This latest Paul Theroux book, On The Plain of Snakes: A Mexican Journey, is not an easy read. Mostly because it is not a travelog like most readers expect. It is not a fun romp through the beach towns, famed archeological sites, Colonial cobbled streets that are hallmarks of travel writing. It doesn’t recommend best hotels, restaurants or things to do. It touches on those, sure, but it goes much deeper. And, it’s uncomfortable.
The first half is an accounting of the border conflicts and gang violence. Topics most of us don’t want to read about. A good part of the book deals with immigration and the difficulties of life in Mexico for indigenous people. It gets more interesting and less brutal once Theroux gets to Oaxaca!
Theroux writes a personal journal, and social and political commentary about his road trip. He starts off along the US/Mexico border, zig-zagging back and forth across the frontier from Mexican to US border towns, checkpoints, the miles of the futile fence, and talking to boundary jumpers and border patrollers. Cartels and crossings take up the first half of the book. It’s heavy. The reader has to be willing to take the detours with him. Most of us may not be that dedicated.
Years ago, I read Riding the Iron Rooster (1988) about his experience traveling by train across China. I was particularly taken with his descriptions about Ulaan Baatar, Mongolia, a place I always wanted to visit (I never did) because of him. I loved that book.
On The Plain of Snakes is different. Perhaps his age is requiring of him to be more direct. Or we forgive him his ramblings because of it. He tells us about his age and vulnerabilities as he describes the travel writers who go to Oaxaca for four or five days and then report as if they know the place — deeply. I’ve read what they have written, too, and because I live there, I know they gloss over a lot of real life in the interest of tourism promotion. What they offer is a shiny, polished, superficial look at Mexico.
This book is dirtier, gutsier, grittier, and at moments, downright difficult to digest. We know the backroads are unpaved, bumpy, potholed and perilous! I think this is a metaphor for the poverty and lack of institutional supports for most people. It is about resourcefulness, but mostly about the underbelly, survival and self-preservation.
So, for anyone looking for a book about what to see and do in Mexico, this one will surely disappoint. I think it is more real than most people want to get into. That’s what makes it a challenging and unpleasant read — though for those of us interested in immigration, cross-border migration, cultural understanding, it is an overall fair account. You have to be willing to take the ride down the bumpy road with Theroux.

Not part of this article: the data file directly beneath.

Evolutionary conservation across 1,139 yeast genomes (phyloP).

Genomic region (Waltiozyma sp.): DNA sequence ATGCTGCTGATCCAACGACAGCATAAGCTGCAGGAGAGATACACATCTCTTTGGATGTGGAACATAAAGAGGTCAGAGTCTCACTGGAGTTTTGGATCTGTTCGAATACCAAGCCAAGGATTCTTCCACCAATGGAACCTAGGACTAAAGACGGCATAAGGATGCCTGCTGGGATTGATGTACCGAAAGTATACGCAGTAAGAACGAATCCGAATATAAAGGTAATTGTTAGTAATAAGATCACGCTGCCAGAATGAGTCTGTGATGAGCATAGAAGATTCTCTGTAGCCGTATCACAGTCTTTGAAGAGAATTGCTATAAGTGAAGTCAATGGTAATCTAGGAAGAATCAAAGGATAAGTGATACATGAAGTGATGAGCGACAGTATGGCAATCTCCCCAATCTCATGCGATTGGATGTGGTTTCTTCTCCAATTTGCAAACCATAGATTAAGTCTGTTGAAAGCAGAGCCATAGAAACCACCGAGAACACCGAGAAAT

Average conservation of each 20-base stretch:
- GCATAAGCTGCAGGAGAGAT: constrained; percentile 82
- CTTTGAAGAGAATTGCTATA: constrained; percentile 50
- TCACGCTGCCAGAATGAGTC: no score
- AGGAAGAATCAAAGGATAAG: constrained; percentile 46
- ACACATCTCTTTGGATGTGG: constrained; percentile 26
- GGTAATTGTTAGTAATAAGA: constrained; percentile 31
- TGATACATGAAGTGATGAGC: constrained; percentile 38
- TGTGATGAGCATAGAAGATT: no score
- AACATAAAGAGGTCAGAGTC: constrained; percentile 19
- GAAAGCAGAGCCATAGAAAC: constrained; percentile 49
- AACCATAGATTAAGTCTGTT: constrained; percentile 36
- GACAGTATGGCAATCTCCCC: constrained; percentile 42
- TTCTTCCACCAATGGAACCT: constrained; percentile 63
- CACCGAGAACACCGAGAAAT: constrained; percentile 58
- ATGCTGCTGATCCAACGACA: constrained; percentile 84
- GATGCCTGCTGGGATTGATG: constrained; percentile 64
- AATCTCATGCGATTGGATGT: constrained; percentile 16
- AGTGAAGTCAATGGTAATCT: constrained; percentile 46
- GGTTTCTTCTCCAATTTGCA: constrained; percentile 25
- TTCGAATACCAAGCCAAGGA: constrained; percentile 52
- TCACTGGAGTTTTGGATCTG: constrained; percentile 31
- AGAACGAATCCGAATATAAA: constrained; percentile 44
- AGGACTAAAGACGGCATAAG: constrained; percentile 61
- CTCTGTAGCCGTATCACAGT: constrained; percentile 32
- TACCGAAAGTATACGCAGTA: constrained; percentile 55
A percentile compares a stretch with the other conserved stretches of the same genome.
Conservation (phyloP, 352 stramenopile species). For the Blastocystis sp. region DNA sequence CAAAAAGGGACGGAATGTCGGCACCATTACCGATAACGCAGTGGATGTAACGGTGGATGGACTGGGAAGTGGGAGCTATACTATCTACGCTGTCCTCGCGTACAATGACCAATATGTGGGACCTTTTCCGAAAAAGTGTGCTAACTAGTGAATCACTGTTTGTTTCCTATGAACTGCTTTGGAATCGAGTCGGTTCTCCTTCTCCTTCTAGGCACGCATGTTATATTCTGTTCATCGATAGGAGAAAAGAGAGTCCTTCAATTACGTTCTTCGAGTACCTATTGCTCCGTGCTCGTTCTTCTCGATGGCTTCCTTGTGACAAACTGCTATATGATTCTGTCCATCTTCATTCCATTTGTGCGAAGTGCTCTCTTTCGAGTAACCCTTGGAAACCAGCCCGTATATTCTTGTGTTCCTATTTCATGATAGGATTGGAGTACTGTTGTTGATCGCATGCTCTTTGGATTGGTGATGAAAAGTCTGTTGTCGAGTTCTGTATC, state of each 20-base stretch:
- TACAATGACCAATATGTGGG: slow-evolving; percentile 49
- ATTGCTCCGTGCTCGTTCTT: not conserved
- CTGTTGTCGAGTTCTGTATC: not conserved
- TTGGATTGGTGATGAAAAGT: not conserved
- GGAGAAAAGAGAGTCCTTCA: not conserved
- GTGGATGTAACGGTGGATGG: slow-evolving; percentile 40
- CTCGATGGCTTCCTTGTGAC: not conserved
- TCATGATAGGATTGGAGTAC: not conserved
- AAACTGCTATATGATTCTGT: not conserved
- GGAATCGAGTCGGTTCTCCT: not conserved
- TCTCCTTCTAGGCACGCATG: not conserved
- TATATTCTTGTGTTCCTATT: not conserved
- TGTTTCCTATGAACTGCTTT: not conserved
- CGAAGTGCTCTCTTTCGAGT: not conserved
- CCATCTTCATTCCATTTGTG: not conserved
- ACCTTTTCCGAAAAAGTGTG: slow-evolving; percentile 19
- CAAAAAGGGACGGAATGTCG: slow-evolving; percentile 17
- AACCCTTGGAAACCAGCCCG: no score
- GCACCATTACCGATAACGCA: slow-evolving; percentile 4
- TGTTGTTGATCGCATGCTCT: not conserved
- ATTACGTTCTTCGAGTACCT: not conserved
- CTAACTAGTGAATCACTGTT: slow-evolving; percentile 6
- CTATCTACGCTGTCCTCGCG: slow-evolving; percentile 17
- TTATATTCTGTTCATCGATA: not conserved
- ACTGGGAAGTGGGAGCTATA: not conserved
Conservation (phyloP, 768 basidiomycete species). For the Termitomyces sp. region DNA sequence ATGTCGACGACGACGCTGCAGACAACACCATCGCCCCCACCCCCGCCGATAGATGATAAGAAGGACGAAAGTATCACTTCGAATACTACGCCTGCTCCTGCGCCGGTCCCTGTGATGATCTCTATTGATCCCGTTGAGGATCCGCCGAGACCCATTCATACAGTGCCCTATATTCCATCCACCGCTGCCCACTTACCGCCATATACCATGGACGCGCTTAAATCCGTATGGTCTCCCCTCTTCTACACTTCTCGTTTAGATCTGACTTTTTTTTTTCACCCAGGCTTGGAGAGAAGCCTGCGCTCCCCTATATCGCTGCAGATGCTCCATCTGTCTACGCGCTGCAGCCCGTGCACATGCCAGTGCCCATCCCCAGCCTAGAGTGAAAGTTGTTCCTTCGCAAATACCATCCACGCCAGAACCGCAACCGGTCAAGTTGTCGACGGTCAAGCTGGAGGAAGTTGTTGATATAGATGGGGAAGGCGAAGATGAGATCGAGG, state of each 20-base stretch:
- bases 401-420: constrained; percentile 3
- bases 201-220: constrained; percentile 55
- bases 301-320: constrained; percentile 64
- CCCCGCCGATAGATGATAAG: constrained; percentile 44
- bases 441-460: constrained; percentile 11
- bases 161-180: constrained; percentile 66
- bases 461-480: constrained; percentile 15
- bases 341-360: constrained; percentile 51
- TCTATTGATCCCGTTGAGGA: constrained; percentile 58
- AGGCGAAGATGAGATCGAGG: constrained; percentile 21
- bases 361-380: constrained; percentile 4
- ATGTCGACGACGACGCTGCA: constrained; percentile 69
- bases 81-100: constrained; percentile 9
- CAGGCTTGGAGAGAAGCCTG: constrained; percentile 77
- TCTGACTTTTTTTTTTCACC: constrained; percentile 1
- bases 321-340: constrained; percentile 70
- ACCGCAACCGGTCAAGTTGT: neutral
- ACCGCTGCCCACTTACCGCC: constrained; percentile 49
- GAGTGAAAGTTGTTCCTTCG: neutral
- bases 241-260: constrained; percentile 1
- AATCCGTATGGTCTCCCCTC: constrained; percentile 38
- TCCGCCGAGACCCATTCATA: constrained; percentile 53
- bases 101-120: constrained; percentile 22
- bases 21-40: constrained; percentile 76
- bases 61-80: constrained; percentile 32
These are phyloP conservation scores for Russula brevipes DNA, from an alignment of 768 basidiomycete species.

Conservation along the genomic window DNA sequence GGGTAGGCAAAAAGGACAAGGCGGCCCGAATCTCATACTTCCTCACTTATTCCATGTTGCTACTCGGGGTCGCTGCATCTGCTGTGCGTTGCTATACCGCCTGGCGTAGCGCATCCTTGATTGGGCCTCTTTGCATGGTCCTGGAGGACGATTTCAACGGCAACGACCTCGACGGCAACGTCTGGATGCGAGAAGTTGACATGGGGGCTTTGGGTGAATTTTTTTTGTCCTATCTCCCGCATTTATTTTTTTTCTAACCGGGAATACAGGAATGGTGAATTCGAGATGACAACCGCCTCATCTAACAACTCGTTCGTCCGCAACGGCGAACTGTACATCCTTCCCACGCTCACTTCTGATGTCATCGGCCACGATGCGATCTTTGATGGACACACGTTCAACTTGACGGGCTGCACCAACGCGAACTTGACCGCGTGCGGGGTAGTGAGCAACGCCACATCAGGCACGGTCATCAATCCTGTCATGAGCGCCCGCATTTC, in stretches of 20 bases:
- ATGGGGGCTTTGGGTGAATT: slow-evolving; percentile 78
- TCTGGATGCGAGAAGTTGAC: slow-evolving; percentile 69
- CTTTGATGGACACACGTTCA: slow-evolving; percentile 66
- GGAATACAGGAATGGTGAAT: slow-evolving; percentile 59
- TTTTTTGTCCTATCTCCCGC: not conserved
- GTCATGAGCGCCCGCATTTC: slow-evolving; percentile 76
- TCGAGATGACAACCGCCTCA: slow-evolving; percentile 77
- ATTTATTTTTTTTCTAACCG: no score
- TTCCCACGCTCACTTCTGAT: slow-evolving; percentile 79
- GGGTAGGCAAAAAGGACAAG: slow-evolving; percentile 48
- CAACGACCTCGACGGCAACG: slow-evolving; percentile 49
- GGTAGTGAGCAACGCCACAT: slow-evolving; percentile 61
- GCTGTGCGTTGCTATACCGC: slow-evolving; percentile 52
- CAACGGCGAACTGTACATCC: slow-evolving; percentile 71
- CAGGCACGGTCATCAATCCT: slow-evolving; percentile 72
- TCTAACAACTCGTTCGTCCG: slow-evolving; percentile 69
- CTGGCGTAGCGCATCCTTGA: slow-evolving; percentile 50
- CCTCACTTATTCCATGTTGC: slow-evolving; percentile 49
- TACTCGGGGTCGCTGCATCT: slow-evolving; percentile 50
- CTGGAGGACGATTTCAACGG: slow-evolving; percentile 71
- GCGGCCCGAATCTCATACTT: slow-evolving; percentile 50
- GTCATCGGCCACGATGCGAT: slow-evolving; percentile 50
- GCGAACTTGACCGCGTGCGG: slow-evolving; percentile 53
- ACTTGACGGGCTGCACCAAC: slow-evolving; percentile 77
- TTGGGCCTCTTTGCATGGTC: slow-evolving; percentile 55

I especially loved the later chapter about the descriptions of Oaxaca village life intermingled with his take on the various literary figures of Mexico. Theroux focuses his discussion on magical realism played out in Day of the Dead observances. This celebration is not a party! He summarizes the feelings of so many indigenous people who, born into a life of hardship and struggle that is difficult to escape from, embrace death as a form of liberation.
This part helps me understand the melancholy fatalism (so called by my friend Kalisa) assumed by so many Mexicans. It also explains why, during the Covid-19 pandemic, not enough take the precautions necessary — perhaps dancing with death.
Does he do Oaxaca justice? Not really. But Theroux touches on her essences: mezcal, textiles, fields of native corn, hard-at-work campesinos and cooks, adobe builders and palm weavers, burros and dogs, tlayudas and goat stew, the steamy Isthmus of Tehuantepec and muxes. We get a sense of place. It’s a taste.
I appreciated Theroux’s honesty about age. I think he said he was age 76 when he took this road trip. In my opinion, this gives him license to say whatever he wants! He’s earned it. He also talks about how age is revered and respected in Mexico, while not so much in the USA. I felt he embarked on an incredible act of courage to take this journey alone, in a car, often venturing into areas of isolation and potential danger. That was heartening — or foolish! For most of us who live in Oaxaca, we submit to the adventure.
Theroux’s premise is that to know Mexico one must know her people, her pueblos, get beyond cities and into villages where the heart and soul of the country lives. To know Mexico is to understand and appreciate the lives and motivations of her workers and farmers, their opportunities and limitations, dreams and disappointments, the draw of family and connectedness, why they immigrate and why many return. This is the insightfulness of On the Plain of Snakes and why it’s worth reading, despite the book being at times sluggish, pedantic, and self-absorbed.
At the end of the book, Theroux states, “Mexico is rich in many tourist-friendly respects — the traditional hospitality, the varieties of food, the elaborate fiestas, the gusto of the language, the consolations of family and faith. These attractive attributes are well known to the vacationer, and are the pride and boast of the Mexican. But there is more, and some of it is not pretty, and all of it is complicated.”
That about sums it up for me.
If you have read On The Plain of Snakes, A Mexican Journey, what is your take on it? Did you enjoy it or not, and for what reasons?